I had an interesting experience on Friday while I was doing a professional development session. While I was relaying my personal experiences with assistive technology one of the teachers said “I am writing down that quote!” the phrase in question:
“When the mechanics of writing limits a student’s creativity, technology can intercede on their behalf”.
Technology has been interceding on my behalf my entire life. And yes, I realize I just quoted myself, sad but true. So, besides being a little giddy that someone actually thought I was quote worthy, I was touched that I could relay a concept that is near and dear to me. I began to relay my personal story of being a special education student who did not learn how to read until I was in the third grade. I presented some of the modifications that I currently make in my daily life to adapt and to work efficiently. In addition I was also able to share how Google Apps helped me make modifications for one of my children who also has an IEP.
The add-on that I show the teachers was speech recognition in Google Docs, in fact I'm using that add-on right now to do this blog post. I shared with these teachers that there are many students that I've had in the past, that were so intimidated about the creative process, because they found the mechanics required by project were insurmountable. Really these students needed to do to express their ideas and opinions is start drafting using this speech recognition add-on, why not throw the EasyBib add-on for good measure? Here is a quick demo:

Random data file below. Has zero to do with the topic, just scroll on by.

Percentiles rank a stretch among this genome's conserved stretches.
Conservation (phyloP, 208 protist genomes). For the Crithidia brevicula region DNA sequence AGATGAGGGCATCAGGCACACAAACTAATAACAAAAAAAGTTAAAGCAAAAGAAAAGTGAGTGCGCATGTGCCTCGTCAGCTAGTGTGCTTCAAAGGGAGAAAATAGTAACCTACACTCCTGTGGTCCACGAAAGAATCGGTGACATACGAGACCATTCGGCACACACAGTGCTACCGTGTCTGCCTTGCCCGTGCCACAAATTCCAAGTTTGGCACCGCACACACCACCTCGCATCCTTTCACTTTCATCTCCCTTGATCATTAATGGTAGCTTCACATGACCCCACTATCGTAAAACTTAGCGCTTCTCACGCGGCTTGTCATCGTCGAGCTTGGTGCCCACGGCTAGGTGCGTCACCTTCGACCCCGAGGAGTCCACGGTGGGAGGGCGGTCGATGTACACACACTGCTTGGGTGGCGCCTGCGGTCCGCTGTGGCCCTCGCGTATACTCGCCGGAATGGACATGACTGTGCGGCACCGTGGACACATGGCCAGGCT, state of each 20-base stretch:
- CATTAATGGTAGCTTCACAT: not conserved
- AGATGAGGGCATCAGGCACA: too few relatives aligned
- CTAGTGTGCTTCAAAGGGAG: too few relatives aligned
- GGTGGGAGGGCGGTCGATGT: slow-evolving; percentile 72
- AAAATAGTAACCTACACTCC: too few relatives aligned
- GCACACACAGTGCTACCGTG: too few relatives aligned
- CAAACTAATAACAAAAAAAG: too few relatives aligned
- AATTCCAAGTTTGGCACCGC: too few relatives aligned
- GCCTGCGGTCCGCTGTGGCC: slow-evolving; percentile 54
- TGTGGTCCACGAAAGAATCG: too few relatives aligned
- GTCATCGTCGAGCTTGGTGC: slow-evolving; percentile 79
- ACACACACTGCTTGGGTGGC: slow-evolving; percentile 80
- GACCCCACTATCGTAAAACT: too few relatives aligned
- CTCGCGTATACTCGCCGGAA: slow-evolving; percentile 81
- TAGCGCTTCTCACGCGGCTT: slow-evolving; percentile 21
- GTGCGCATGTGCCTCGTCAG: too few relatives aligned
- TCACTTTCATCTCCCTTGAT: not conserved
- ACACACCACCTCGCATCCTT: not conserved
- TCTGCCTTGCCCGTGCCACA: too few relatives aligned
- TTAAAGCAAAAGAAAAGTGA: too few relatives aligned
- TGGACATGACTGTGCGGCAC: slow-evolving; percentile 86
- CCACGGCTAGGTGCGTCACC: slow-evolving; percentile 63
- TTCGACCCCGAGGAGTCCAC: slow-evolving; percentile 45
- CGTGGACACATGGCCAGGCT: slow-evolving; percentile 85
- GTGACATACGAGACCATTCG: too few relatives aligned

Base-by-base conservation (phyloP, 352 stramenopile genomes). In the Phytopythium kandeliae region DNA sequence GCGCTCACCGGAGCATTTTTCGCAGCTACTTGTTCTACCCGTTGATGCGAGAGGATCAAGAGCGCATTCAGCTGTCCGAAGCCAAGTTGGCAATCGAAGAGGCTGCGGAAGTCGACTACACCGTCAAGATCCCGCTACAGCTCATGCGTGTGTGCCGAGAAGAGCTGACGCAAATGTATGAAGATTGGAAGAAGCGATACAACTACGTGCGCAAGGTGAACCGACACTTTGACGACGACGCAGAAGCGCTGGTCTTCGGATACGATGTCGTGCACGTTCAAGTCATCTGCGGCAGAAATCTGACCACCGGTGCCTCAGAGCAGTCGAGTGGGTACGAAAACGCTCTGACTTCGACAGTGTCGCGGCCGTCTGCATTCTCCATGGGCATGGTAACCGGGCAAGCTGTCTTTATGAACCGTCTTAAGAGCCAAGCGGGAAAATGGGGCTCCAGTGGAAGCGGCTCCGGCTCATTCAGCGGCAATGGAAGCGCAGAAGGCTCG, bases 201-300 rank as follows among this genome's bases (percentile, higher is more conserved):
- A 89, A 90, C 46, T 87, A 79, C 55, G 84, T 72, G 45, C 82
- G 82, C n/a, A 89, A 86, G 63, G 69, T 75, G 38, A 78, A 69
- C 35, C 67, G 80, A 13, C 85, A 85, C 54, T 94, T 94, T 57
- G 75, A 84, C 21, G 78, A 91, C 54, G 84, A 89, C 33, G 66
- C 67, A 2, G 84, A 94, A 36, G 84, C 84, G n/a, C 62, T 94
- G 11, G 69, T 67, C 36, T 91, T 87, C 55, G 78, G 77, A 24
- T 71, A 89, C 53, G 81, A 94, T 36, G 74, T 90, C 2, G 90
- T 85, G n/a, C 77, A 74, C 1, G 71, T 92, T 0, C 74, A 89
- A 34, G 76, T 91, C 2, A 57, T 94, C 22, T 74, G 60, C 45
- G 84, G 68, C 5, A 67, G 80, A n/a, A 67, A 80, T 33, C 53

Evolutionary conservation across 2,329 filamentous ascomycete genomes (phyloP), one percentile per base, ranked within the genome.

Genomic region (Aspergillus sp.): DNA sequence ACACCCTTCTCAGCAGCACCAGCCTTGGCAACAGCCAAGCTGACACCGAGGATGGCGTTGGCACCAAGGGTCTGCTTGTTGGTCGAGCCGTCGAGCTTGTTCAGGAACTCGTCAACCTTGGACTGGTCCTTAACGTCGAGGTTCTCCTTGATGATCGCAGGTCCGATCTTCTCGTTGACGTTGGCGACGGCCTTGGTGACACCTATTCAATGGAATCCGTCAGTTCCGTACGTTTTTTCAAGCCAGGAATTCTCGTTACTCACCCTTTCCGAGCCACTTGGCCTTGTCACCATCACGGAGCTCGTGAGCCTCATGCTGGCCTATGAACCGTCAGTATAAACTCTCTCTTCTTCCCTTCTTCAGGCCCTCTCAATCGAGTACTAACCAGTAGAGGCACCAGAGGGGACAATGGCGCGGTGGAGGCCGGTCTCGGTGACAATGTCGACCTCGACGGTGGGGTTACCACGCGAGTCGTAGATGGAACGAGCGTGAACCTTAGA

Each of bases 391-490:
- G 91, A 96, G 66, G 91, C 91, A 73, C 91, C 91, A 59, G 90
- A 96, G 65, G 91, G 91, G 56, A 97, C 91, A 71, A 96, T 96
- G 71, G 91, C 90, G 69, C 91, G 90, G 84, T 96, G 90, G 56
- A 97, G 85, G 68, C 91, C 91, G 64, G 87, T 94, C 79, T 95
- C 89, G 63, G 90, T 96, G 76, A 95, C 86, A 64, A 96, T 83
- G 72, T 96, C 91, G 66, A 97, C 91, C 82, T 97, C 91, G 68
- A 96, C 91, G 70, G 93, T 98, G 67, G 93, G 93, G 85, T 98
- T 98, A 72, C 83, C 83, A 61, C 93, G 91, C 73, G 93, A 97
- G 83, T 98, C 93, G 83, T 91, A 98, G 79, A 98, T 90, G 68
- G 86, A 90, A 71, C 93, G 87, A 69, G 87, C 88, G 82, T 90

I've had a lot of experience using Google Apps for Education with a variety of children that had limitations placed on them by learning disabilities or physical challenges. Myself being a “card carrying IEP” dyslexic has found that Google Apps for Education has truly freed me in many ways.
Also, I shared that using these tools freed me to express my thoughts and follow my whims of my hyperlinking mind, which is often not where the typical thought process goes. Many times I have been someone who thoughts come completely out of left field. As a child this was really hard for me. I usually knew the answers or could arrive at them, I just didn't get them out fast enough. That is one of the reasons why I love instructional technology so much, it frees me to express my opinions, research topics that are meaningful to me, and publish for an audience. I realize that my writing is not perfect, nor will it ever be, but I refuse to allow fear to stop my creativity again. My writing is imperfect, as such, it is a honest representation of myself.
Along with technology, one of the other resources that I found to be very freeing for the atypical student, is Doug Lemov’s (@Doug_Lemov) Teach Like a Champion. If you have any opportunity to go to one of his workshops...go. Seriously, tell your district that you will turn-key the training. Ask for a grant from one of your school foundations, but go. It changed my thinking on teaching forever. As a child who struggled to express answers, take risks or speak up in class, I can tell you that these skills would have leveled the playing field. Now I get the honor of training teachers in these techniques. I have witnessed huge shifts in the classroom environment after training teachers in some of these techniques. Wait time and Cold Calling alone would have drastically changed my learning for the better.
I attended a two-day train the trainer workshop, and I was completely enthralled. The teaching skills that were covered would transform anyone’s classroom into a dynamic, fun, and rigorous learning environment.
I would suggest that any teacher would benefit from signing up for Lemov’s Teach Like a Champion blog updates.
I am a technology leader, professional developer, teacher, parent and proud owner of an IEP. Let's talk about some fabulous learning experiences.